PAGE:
Storks, obviously. Rabbits. Cartoon characters with smiling buttons for faces. A puzzling preponderance of elephants. Tiny wooden pegs pegging tiny cardboard socks to glittery string washing lines. Little prams. Little shoes. Little things. This is how, in greeting card form, we mark the advent of new life. Sugary pictures of objects-in-miniature.
With new-borns, small doesn’t always equal adorable. In BBC Four comedy drama There She Goes, Emily (Jessica Hynes), an academic scientist, learns that her second pregnancy isn’t progressing at the usual rate. Her daughter’s cranial measurements are undersized. When she’s born, Rosie is smaller than usual. Rosie’s brain is smaller than usual.
They don’t sell greetings cards for when your baby is born with an abnormality. The glittery elephants tend to stay quiet around that kind of thing. It’s not only them; everyone prefers to stay quiet. Outside of cheery affirmations about love and uniqueness and it taking all sorts of different colours to make up a rainbow, nobody knows what to say.
There She Goes, created by comedy writer Shaun Pye, is going to help people know what to say. It feels as though it’s going to help people, full stop. Parents and non-parents and family members and friends, people whose fear of saying the wrong thing keeps them quiet, and people who merrily say the wrong thing because it has never occurred to them that they could be wrong. Through boldly unsentimental writing and diamond-clear truths, this five-part BBC series is going to help.
Partly, it’ll help by saying all the wrong things itself. Pye’s script, based on his and his wife’s experiences of raising their learning disabled child, is bravely unflattering at times. Despite being Rosie’s dad, Simon (David Tennant) struggles to get to grips with the up-to-date terminology for his daughter’s condition. His kind but infuriatingly capable neighbour Chris (Ben Willbond) gently corrects him when he describes Rosie as mentally handicapped rather than learning disabled. “Was what I said wrong?” says Simon, “Which one is it?”
Simon can’t remember, either because he’s knackered from attempting to wrestle a wilful nine-year-old into everyday situations like a trip to the park or the local swimming pool. Or Simon doesn’t remember because his response to the family situation has so far been an heroic attempt to drink the pub near his office dry and clear the local Spar shelves of two-for-one Echo Falls. Simon, father-of-two, magazine staffer, non-driver and a king of hiding his problems under cruel jokes and an excess of units per week, is rarely seen without a glass of red or a pint of Kronenbourg.
At least, he is in the early days. There She Goes is structured between two timelines, one in 2006 immediately after Rosie’s birth as Emily and Simon both react to the unavoidable fact that their daughter is different, and one a decade later, when she’s a robust nine-year-old creating daily havoc. Not delightful aren’t-they-a-handful havoc, but holes-in-walls, bathroom-flooding, peace-destroying havoc.
The split timeline is an excellent conceit that provides built-in reassurance. The 2006 strand is so full of pain that it alone would undermine the show having any claim to comedy. The 2016 strand, while no picnic, is lighter and warmer and characterises Rosie as much more than simply an absence of ‘normality’.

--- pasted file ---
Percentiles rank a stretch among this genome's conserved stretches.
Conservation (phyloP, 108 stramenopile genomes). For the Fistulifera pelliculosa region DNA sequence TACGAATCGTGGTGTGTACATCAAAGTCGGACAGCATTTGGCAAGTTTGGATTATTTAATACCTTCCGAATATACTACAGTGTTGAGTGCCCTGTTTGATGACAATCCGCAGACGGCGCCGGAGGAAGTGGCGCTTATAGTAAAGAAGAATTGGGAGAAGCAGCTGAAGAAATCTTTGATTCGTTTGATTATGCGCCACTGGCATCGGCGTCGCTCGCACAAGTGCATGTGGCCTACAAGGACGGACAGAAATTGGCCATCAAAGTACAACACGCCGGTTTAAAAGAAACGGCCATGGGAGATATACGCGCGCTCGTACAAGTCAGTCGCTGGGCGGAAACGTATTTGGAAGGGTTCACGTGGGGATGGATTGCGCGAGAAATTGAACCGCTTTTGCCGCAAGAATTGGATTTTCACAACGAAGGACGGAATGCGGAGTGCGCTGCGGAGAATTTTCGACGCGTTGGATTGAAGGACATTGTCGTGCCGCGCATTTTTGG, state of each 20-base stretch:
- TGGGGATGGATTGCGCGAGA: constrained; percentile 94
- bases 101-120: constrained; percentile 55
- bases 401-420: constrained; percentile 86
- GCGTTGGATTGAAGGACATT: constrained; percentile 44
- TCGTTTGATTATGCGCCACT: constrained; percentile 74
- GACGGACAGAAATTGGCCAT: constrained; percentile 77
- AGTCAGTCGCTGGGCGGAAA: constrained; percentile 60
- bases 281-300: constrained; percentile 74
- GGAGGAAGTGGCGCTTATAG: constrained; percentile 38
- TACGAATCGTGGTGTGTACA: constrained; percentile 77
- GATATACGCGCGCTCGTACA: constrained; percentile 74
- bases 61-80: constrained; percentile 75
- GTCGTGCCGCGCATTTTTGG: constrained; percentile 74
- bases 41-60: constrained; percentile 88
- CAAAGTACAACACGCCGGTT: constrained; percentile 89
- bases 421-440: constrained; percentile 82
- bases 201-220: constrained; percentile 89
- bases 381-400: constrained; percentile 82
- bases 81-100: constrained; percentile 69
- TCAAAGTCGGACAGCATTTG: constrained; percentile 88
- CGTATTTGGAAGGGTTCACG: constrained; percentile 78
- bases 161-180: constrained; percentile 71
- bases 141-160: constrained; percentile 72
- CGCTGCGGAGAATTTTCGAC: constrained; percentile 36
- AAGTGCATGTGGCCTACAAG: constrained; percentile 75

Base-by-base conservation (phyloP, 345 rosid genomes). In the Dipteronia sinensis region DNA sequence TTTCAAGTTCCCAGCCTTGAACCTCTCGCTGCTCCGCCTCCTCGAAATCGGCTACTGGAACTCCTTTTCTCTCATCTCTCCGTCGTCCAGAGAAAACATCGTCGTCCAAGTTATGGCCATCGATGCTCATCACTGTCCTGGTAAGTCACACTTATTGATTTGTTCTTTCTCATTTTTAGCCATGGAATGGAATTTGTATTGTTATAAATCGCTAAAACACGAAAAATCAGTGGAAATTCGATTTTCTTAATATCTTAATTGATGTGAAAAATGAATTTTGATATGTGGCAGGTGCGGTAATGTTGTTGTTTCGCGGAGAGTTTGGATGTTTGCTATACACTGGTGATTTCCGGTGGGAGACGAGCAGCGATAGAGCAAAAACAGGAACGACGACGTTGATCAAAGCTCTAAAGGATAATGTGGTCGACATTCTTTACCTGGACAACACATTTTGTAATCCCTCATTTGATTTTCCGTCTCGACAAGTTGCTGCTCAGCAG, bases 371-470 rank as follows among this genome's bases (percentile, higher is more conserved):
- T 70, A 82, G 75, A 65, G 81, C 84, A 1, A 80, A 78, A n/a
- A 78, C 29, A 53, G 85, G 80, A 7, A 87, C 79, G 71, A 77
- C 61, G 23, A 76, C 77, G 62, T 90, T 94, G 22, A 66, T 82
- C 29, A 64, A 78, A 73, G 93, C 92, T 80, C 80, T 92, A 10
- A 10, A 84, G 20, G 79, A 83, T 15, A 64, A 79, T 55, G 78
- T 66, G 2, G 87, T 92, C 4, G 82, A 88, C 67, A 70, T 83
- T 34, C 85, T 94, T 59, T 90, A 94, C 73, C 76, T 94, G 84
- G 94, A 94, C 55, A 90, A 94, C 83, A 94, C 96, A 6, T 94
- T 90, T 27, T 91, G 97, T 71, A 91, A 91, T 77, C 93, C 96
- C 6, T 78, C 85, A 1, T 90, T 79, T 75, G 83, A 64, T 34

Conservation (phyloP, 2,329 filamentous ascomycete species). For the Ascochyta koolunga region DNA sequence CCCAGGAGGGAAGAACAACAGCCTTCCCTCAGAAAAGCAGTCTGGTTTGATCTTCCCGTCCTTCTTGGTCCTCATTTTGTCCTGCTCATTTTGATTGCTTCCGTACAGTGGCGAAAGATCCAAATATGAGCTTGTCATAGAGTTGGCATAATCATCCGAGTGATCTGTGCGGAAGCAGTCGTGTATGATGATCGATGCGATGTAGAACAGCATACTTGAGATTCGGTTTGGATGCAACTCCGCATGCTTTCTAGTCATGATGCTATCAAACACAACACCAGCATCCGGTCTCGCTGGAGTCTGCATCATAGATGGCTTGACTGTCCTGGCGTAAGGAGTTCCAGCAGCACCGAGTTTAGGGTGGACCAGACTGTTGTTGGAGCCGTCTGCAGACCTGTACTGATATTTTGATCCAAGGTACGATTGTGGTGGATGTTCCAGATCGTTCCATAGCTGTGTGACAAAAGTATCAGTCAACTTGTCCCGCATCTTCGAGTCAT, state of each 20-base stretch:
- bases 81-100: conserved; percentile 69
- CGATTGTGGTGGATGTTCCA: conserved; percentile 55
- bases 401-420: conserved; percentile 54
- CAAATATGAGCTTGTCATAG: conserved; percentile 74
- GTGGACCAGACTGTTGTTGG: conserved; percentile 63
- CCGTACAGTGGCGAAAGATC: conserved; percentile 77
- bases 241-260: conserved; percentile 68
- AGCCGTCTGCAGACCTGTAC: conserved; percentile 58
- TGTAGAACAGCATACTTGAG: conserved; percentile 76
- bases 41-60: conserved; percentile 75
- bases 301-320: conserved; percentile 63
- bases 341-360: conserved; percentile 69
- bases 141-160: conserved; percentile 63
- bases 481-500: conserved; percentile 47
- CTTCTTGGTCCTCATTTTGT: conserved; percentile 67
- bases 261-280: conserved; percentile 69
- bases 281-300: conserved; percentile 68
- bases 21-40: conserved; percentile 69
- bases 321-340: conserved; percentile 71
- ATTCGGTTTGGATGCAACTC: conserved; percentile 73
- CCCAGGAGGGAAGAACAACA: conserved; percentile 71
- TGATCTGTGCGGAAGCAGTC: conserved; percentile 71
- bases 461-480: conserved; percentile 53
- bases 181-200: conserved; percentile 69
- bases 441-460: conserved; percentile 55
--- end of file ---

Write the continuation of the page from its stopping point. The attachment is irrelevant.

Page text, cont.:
2016 Rosie (Miley Locke) is like a lot of nine-year-olds in that she’s a pain in the arse who wants her own way. She’s also unlike a lot of nine-year-olds in that she’s non-verbal, unable to feed herself, and requires almost constant supervision. Locke isn’t learning disabled but is an extraordinary young actor (the creators were advised that the requirements of filming ruled out the option of casting a child with a condition like Rosie’s). She gives an uninhibited performance that, with Pye’s clever script, makes Rosie anything but an object of pity.
Empathy, not pity, is what Pye’s scripts create. Their willingness to tell the unpolished truth about the couple’s guilt and fear and isolation (Emily) and failings (Simon) is hallelujah-worthy. The truths expressed in the writing and performances are sometimes terrible but entirely recognisable.
The humour is dark, it may even shock even, but like any head-on comic confrontation of a difficult topic, it feels like a blessed pressure-valve release. 2016 Rosie is deeply loved—not a given in the 2006 timeline—and if her family joke about her, it’s to help them cope and never to be cruel.
The two leads—Hynes and Tennant—are excellently cast. Their comic instincts make Emily and Simon witty and funny to be around, while their dramatic instincts betray human weakness and strength with every line. One scene, in which the two argue about Emily’s scientific determination to solve the problem of Rosie’s diagnosis, knocked the wind out of me. “Why don’t you just leave?” says a reeling-drunk Simon. “Oh I will, I will Si” says Emily. “It’s just not top of my list. It is on my list though.” As Emily, whether resentful and at her wits’ end that nobody is hearing what she’s saying, or solving parenthood like it’s an equation, Jessica Hynes is exceptional.
Scenes like the above make the switch to 2016, in which Emily didn’t leave, and Simon stopped hiding his sheer terror of their situation behind booze and trite declarations of unwavering love for the baby he doesn’t have a bloody clue how to cope with, a comfort.
However hard parts of it are, There She Goes is a comfort. Because, with a light touch and without ever landing on sentimentality or cliché, it shows that people are adaptable. Unbearable situations can change. Ways to cope can be found.
It was made for BBC Four, but it should air on BBC One to be seen by as many people as possible. Its comedy may unsettle, but There She Goes will help people. It might help them know what to write on the glittery elephant greetings cards and what to say to parents in similar situations.